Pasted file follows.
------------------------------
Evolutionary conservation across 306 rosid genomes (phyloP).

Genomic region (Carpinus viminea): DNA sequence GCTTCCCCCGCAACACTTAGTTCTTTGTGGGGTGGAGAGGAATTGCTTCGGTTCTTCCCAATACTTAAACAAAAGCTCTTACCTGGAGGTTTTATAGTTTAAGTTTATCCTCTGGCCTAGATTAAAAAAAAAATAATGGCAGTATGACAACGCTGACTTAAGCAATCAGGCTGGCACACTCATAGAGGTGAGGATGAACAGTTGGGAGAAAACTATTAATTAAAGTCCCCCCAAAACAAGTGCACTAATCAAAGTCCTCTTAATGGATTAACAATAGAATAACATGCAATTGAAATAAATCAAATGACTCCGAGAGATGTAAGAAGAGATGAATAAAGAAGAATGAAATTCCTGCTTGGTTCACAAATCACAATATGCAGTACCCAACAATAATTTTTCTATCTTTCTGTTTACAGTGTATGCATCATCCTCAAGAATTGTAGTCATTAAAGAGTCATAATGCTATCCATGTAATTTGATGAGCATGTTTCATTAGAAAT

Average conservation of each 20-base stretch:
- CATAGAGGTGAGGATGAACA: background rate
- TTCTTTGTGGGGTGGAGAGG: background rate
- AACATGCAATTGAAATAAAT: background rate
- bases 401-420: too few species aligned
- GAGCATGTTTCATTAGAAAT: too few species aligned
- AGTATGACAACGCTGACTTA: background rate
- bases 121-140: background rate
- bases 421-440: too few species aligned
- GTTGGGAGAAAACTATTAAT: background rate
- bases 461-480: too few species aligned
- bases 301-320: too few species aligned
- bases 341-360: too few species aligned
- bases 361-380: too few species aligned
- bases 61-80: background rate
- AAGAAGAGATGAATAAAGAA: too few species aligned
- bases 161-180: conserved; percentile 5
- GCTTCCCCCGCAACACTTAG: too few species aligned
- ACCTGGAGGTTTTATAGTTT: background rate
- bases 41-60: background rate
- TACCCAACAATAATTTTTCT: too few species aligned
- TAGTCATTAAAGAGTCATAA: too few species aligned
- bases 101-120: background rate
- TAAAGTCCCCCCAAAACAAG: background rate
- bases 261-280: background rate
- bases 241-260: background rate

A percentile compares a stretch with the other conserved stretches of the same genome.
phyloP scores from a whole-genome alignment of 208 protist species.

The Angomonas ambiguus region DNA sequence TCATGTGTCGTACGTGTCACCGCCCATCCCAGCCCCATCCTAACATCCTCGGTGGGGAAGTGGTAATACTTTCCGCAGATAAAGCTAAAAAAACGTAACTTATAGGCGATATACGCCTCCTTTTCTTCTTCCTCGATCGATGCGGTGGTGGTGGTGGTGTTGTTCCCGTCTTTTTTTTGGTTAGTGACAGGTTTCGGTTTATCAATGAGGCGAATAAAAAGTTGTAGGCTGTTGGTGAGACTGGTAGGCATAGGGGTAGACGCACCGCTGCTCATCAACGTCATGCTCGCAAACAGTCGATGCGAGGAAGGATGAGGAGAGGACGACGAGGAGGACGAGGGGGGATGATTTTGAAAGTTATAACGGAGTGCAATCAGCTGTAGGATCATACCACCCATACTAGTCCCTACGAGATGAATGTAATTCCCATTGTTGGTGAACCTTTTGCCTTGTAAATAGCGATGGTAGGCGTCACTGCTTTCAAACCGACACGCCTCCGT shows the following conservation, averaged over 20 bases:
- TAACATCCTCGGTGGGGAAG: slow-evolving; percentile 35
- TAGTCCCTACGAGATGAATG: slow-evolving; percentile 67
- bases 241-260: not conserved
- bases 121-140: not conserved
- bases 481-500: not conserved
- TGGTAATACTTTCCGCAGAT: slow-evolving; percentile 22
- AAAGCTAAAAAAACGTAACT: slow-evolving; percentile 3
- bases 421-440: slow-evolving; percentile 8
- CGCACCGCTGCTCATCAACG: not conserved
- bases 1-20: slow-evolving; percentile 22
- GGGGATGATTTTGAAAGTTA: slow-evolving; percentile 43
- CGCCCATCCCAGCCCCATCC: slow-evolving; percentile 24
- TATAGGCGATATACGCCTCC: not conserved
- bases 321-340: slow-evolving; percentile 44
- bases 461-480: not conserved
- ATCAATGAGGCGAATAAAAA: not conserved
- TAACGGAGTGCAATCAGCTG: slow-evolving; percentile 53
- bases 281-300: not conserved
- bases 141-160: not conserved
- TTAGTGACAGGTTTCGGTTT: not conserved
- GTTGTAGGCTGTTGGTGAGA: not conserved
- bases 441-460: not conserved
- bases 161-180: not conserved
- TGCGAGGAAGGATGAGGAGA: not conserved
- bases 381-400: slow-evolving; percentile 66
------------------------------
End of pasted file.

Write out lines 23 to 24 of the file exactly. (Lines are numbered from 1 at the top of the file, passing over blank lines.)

- TACCCAACAATAATTTTTCT: too few species aligned
- TAGTCATTAAAGAGTCATAA: too few species aligned